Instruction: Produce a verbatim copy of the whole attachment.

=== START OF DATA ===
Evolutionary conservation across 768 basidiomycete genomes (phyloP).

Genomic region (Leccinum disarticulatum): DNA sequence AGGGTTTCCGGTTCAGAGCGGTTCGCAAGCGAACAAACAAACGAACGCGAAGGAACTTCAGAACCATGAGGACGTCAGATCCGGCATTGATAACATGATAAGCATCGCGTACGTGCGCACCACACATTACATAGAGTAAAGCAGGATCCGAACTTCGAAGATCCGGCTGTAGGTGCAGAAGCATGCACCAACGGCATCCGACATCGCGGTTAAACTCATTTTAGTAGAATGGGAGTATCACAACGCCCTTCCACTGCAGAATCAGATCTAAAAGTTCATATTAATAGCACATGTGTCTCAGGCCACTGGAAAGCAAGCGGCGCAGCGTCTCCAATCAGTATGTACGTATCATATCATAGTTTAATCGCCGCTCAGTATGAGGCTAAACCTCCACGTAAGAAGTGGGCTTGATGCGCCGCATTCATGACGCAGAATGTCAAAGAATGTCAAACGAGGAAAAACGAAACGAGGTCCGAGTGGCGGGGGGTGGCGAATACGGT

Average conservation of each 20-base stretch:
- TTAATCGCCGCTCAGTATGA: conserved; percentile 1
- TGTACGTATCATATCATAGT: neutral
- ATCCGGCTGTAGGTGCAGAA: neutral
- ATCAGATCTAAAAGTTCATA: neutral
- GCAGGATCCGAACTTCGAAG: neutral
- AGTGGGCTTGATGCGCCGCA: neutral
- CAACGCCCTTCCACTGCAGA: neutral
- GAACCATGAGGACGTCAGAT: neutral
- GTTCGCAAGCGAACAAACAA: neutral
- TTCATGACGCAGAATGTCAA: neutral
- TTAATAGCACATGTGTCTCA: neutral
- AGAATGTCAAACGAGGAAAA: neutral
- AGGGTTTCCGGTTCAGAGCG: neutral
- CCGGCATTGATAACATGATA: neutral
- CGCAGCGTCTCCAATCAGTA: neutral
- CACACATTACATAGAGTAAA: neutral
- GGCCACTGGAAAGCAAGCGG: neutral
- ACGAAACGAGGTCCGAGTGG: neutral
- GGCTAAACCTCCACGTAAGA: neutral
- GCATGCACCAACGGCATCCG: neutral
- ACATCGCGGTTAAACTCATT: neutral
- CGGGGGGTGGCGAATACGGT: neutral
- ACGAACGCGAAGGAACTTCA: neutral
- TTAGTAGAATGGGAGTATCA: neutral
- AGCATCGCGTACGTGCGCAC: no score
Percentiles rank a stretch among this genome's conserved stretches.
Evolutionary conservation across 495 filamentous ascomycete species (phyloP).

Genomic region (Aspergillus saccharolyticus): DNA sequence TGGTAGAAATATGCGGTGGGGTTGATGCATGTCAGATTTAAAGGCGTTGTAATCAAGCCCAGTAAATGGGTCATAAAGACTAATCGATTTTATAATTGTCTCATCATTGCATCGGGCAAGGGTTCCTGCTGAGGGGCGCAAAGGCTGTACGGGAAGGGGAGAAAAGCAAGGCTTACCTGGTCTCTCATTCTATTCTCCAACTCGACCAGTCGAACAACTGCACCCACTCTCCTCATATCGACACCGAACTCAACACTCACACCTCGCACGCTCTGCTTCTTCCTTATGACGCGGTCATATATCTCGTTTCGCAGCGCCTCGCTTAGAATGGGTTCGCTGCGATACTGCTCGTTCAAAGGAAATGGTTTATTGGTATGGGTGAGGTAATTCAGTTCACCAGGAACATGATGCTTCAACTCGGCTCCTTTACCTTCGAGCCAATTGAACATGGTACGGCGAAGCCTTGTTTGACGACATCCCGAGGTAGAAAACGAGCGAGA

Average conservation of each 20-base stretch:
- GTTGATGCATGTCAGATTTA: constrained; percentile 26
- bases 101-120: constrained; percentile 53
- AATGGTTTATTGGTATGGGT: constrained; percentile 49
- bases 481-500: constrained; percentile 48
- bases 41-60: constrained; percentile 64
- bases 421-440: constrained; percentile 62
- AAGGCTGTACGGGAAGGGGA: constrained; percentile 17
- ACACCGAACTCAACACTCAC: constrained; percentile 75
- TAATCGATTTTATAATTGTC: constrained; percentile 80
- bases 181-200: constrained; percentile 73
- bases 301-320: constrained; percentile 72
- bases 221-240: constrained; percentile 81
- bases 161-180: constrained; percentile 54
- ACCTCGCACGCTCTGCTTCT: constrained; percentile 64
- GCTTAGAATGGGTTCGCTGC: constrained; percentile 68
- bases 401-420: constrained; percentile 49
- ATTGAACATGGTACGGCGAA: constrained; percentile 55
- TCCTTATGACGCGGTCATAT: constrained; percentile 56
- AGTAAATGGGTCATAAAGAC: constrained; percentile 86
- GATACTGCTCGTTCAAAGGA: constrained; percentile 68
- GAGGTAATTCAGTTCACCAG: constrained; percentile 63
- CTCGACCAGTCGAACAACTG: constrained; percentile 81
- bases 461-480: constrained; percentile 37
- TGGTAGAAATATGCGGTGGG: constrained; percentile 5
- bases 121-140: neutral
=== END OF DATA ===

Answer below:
Evolutionary conservation across 768 basidiomycete genomes (phyloP).

Genomic region (Leccinum disarticulatum): DNA sequence AGGGTTTCCGGTTCAGAGCGGTTCGCAAGCGAACAAACAAACGAACGCGAAGGAACTTCAGAACCATGAGGACGTCAGATCCGGCATTGATAACATGATAAGCATCGCGTACGTGCGCACCACACATTACATAGAGTAAAGCAGGATCCGAACTTCGAAGATCCGGCTGTAGGTGCAGAAGCATGCACCAACGGCATCCGACATCGCGGTTAAACTCATTTTAGTAGAATGGGAGTATCACAACGCCCTTCCACTGCAGAATCAGATCTAAAAGTTCATATTAATAGCACATGTGTCTCAGGCCACTGGAAAGCAAGCGGCGCAGCGTCTCCAATCAGTATGTACGTATCATATCATAGTTTAATCGCCGCTCAGTATGAGGCTAAACCTCCACGTAAGAAGTGGGCTTGATGCGCCGCATTCATGACGCAGAATGTCAAAGAATGTCAAACGAGGAAAAACGAAACGAGGTCCGAGTGGCGGGGGGTGGCGAATACGGT

Average conservation of each 20-base stretch:
- TTAATCGCCGCTCAGTATGA: conserved; percentile 1
- TGTACGTATCATATCATAGT: neutral
- ATCCGGCTGTAGGTGCAGAA: neutral
- ATCAGATCTAAAAGTTCATA: neutral
- GCAGGATCCGAACTTCGAAG: neutral
- AGTGGGCTTGATGCGCCGCA: neutral
- CAACGCCCTTCCACTGCAGA: neutral
- GAACCATGAGGACGTCAGAT: neutral
- GTTCGCAAGCGAACAAACAA: neutral
- TTCATGACGCAGAATGTCAA: neutral
- TTAATAGCACATGTGTCTCA: neutral
- AGAATGTCAAACGAGGAAAA: neutral
- AGGGTTTCCGGTTCAGAGCG: neutral
- CCGGCATTGATAACATGATA: neutral
- CGCAGCGTCTCCAATCAGTA: neutral
- CACACATTACATAGAGTAAA: neutral
- GGCCACTGGAAAGCAAGCGG: neutral
- ACGAAACGAGGTCCGAGTGG: neutral
- GGCTAAACCTCCACGTAAGA: neutral
- GCATGCACCAACGGCATCCG: neutral
- ACATCGCGGTTAAACTCATT: neutral
- CGGGGGGTGGCGAATACGGT: neutral
- ACGAACGCGAAGGAACTTCA: neutral
- TTAGTAGAATGGGAGTATCA: neutral
- AGCATCGCGTACGTGCGCAC: no score
Percentiles rank a stretch among this genome's conserved stretches.
Evolutionary conservation across 495 filamentous ascomycete species (phyloP).

Genomic region (Aspergillus saccharolyticus): DNA sequence TGGTAGAAATATGCGGTGGGGTTGATGCATGTCAGATTTAAAGGCGTTGTAATCAAGCCCAGTAAATGGGTCATAAAGACTAATCGATTTTATAATTGTCTCATCATTGCATCGGGCAAGGGTTCCTGCTGAGGGGCGCAAAGGCTGTACGGGAAGGGGAGAAAAGCAAGGCTTACCTGGTCTCTCATTCTATTCTCCAACTCGACCAGTCGAACAACTGCACCCACTCTCCTCATATCGACACCGAACTCAACACTCACACCTCGCACGCTCTGCTTCTTCCTTATGACGCGGTCATATATCTCGTTTCGCAGCGCCTCGCTTAGAATGGGTTCGCTGCGATACTGCTCGTTCAAAGGAAATGGTTTATTGGTATGGGTGAGGTAATTCAGTTCACCAGGAACATGATGCTTCAACTCGGCTCCTTTACCTTCGAGCCAATTGAACATGGTACGGCGAAGCCTTGTTTGACGACATCCCGAGGTAGAAAACGAGCGAGA

Average conservation of each 20-base stretch:
- GTTGATGCATGTCAGATTTA: constrained; percentile 26
- bases 101-120: constrained; percentile 53
- AATGGTTTATTGGTATGGGT: constrained; percentile 49
- bases 481-500: constrained; percentile 48
- bases 41-60: constrained; percentile 64
- bases 421-440: constrained; percentile 62
- AAGGCTGTACGGGAAGGGGA: constrained; percentile 17
- ACACCGAACTCAACACTCAC: constrained; percentile 75
- TAATCGATTTTATAATTGTC: constrained; percentile 80
- bases 181-200: constrained; percentile 73
- bases 301-320: constrained; percentile 72
- bases 221-240: constrained; percentile 81
- bases 161-180: constrained; percentile 54
- ACCTCGCACGCTCTGCTTCT: constrained; percentile 64
- GCTTAGAATGGGTTCGCTGC: constrained; percentile 68
- bases 401-420: constrained; percentile 49
- ATTGAACATGGTACGGCGAA: constrained; percentile 55
- TCCTTATGACGCGGTCATAT: constrained; percentile 56
- AGTAAATGGGTCATAAAGAC: constrained; percentile 86
- GATACTGCTCGTTCAAAGGA: constrained; percentile 68
- GAGGTAATTCAGTTCACCAG: constrained; percentile 63
- CTCGACCAGTCGAACAACTG: constrained; percentile 81
- bases 461-480: constrained; percentile 37
- TGGTAGAAATATGCGGTGGG: constrained; percentile 5
- bases 121-140: neutral